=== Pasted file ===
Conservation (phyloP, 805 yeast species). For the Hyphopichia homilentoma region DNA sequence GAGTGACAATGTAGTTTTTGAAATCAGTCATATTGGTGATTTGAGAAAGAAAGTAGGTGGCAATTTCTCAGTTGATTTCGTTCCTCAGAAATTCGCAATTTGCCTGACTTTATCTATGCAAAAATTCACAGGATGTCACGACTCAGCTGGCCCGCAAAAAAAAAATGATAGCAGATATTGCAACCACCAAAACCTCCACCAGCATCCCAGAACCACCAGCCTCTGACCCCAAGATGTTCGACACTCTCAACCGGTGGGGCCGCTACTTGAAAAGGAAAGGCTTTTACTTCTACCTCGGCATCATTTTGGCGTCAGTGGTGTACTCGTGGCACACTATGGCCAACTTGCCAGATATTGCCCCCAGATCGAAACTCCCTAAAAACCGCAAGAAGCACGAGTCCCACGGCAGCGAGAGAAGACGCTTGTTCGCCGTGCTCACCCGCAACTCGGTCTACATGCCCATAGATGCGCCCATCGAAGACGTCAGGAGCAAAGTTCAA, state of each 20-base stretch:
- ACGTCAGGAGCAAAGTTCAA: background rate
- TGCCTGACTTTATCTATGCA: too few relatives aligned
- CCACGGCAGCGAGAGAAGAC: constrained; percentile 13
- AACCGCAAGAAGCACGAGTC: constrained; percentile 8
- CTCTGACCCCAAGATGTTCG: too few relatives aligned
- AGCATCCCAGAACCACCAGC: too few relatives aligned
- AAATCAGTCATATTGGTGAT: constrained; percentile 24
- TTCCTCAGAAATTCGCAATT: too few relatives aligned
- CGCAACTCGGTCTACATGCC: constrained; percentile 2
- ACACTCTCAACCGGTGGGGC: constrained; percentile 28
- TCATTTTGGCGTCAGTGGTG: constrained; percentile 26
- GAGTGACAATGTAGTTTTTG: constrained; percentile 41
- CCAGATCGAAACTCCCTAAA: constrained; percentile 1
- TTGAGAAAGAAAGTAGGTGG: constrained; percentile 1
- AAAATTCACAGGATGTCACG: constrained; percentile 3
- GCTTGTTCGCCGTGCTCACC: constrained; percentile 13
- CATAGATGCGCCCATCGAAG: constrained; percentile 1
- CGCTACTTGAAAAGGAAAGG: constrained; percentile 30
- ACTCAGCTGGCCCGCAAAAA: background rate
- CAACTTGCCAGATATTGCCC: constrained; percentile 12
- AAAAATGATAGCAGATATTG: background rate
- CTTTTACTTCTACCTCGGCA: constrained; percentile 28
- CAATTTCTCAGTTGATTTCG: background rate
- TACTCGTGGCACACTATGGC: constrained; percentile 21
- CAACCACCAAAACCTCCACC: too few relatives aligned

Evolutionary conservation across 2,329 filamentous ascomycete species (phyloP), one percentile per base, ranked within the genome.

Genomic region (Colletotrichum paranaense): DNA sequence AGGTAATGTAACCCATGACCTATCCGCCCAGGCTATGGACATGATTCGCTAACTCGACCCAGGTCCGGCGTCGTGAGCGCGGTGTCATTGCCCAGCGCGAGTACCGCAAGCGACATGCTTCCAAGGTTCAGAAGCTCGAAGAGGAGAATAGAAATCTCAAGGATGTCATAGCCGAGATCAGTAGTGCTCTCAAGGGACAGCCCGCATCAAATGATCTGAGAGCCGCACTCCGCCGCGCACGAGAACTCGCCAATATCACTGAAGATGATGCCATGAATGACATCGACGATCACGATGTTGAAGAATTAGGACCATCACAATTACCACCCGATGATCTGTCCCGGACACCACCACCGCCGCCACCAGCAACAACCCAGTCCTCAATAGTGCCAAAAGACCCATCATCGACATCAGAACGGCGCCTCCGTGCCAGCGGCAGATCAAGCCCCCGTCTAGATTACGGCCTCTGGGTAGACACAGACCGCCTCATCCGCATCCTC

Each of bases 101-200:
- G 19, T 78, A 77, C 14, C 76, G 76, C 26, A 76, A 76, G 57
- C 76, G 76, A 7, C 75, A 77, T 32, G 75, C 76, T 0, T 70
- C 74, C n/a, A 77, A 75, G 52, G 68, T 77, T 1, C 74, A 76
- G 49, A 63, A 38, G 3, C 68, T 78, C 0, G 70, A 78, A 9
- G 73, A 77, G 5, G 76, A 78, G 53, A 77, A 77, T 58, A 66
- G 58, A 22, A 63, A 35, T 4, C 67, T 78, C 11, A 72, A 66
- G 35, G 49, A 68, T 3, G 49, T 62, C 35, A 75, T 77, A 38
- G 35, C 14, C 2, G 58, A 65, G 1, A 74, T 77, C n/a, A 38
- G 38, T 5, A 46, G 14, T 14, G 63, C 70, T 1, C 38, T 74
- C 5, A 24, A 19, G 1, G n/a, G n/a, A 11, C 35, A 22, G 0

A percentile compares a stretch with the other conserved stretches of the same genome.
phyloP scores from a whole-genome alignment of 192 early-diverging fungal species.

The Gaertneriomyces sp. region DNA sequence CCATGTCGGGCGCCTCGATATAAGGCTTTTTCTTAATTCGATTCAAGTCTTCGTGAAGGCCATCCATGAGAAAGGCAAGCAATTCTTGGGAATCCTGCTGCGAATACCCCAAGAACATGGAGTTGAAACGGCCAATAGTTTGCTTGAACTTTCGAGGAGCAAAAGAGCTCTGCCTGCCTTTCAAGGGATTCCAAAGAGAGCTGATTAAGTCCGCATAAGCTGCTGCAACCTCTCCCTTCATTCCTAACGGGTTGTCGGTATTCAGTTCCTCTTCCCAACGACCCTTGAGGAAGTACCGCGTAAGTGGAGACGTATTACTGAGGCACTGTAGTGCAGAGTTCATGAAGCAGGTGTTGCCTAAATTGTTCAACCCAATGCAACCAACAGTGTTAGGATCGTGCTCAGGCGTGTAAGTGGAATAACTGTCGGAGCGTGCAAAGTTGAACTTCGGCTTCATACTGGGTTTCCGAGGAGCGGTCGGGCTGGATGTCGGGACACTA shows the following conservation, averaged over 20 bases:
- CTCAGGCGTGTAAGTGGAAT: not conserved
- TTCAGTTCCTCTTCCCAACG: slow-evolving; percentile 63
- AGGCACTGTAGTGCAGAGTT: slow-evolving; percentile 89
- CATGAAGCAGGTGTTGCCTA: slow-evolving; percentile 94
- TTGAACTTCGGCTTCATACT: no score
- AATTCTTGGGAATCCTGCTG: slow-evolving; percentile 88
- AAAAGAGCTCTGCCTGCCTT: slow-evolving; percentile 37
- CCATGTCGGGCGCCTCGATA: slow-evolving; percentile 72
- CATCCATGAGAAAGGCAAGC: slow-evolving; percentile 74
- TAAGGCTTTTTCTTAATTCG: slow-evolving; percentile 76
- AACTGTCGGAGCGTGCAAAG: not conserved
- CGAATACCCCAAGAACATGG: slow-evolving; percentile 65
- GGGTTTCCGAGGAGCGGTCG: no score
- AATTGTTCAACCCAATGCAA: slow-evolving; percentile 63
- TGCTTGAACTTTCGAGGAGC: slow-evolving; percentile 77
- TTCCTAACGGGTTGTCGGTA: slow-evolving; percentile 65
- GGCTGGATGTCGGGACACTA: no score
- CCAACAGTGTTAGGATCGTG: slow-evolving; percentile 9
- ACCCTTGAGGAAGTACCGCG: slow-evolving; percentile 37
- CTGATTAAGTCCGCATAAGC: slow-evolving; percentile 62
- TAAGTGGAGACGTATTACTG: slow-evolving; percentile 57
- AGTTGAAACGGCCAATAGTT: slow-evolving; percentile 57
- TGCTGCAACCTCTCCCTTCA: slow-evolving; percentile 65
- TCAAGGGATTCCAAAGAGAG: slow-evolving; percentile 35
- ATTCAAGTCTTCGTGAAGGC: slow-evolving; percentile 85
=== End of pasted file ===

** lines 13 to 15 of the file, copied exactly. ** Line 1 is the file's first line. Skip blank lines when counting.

- GAGTGACAATGTAGTTTTTG: constrained; percentile 41
- CCAGATCGAAACTCCCTAAA: constrained; percentile 1
- TTGAGAAAGAAAGTAGGTGG: constrained; percentile 1